Wednesday, September 24, 2008

Painting Tips for Painting Effective Forest Areas

Here's a couple of handy tips for painting forest and woodland areas. Like so many tips once you think about it, and consider the reasoning, it is obvious. I always find that when I understand the reasoning behind a tip or technique it is a lot easier to remember it too.

Forest Lighting

When painting a woodland or forest area the darker shades are towards the centre of the wooded area. Therefore the lighter shades are on the outside trees, which are away from the centre of the forest. This is the obvious part!

When painting a forest scene if you just concentrate on the main source of light (probably the sun) you will usually have a lot of shadow areas all to the same side of the trees. However once you remember that the trees to the outside are lighter it will remind you to paint any trees further into the wooded area in darker tones. It will be murky in there.

Scrape out the Tree Trunks

Once you've painted in the trees, and the paint is still wet, you can scrape off some of the paint to indicate tree trunks or branches. A cocktail stick can be handy and a good size for this.

It usually is more effective if you only scrape a few trunks or branches. Too many trunks can add too much detail into an area in the distance. Remember there is less detail as you get further into the distance, when things are farther away you cannot see so much detail. So just doing a few scraped trunks and branches will be more effective.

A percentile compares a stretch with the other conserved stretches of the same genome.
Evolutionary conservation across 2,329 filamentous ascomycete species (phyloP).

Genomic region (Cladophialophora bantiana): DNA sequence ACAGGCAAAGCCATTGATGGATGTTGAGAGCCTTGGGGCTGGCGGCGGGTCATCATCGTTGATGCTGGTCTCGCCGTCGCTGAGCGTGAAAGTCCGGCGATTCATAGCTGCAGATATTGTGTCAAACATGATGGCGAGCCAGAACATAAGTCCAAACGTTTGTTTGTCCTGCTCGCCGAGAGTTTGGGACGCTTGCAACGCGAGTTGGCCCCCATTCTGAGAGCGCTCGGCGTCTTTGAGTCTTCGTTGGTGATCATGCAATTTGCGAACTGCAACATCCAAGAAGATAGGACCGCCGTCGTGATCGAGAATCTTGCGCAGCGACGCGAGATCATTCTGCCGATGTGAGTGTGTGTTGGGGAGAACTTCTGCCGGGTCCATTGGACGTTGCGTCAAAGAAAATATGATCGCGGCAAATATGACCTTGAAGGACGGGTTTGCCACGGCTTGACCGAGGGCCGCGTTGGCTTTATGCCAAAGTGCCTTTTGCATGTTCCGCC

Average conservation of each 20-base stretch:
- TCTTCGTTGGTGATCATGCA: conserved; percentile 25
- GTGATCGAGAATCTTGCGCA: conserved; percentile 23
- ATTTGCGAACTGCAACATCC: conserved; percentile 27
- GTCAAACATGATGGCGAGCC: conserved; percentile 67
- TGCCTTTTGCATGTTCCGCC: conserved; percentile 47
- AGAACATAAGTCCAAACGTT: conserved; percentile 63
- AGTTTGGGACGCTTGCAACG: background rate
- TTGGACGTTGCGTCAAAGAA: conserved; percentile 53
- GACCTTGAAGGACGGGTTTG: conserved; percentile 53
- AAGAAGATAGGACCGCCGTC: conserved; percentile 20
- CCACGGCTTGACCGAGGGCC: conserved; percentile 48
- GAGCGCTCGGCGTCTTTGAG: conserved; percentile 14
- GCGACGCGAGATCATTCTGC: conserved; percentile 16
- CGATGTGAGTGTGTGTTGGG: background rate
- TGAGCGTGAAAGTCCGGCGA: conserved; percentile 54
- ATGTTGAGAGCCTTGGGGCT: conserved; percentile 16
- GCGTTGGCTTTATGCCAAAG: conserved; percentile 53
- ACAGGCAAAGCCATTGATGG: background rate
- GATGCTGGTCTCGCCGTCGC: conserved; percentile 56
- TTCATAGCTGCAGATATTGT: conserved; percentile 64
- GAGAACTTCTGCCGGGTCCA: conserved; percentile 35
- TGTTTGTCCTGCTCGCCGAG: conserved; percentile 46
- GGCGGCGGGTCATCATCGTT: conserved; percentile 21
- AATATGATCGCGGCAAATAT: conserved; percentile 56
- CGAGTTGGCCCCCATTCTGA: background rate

Scraping away the paint will leave a light area; this is particularly good for silver birch tree trunks. You can always paint in some lighter trunks later if you want to as well.

I have heard…

I read that one artist uses a pencil sharpener to sharpen the end of his paint brushes. He uses this sharp end to scrape out the trunk shapes. I can see that it could be convenient but I think I'd end up poking myself in the face. (Ouch!)

Tree Shadows

If you have shadows from the trees that fall onto grassy areas at the edge of the woodland be sure to paint the shadows to show the angles of the ground.

If the land is sloping away from the tree then paint the tree shadow on an angle to show how the ground is dropping away. This is a great way to add interest to your picture as well.

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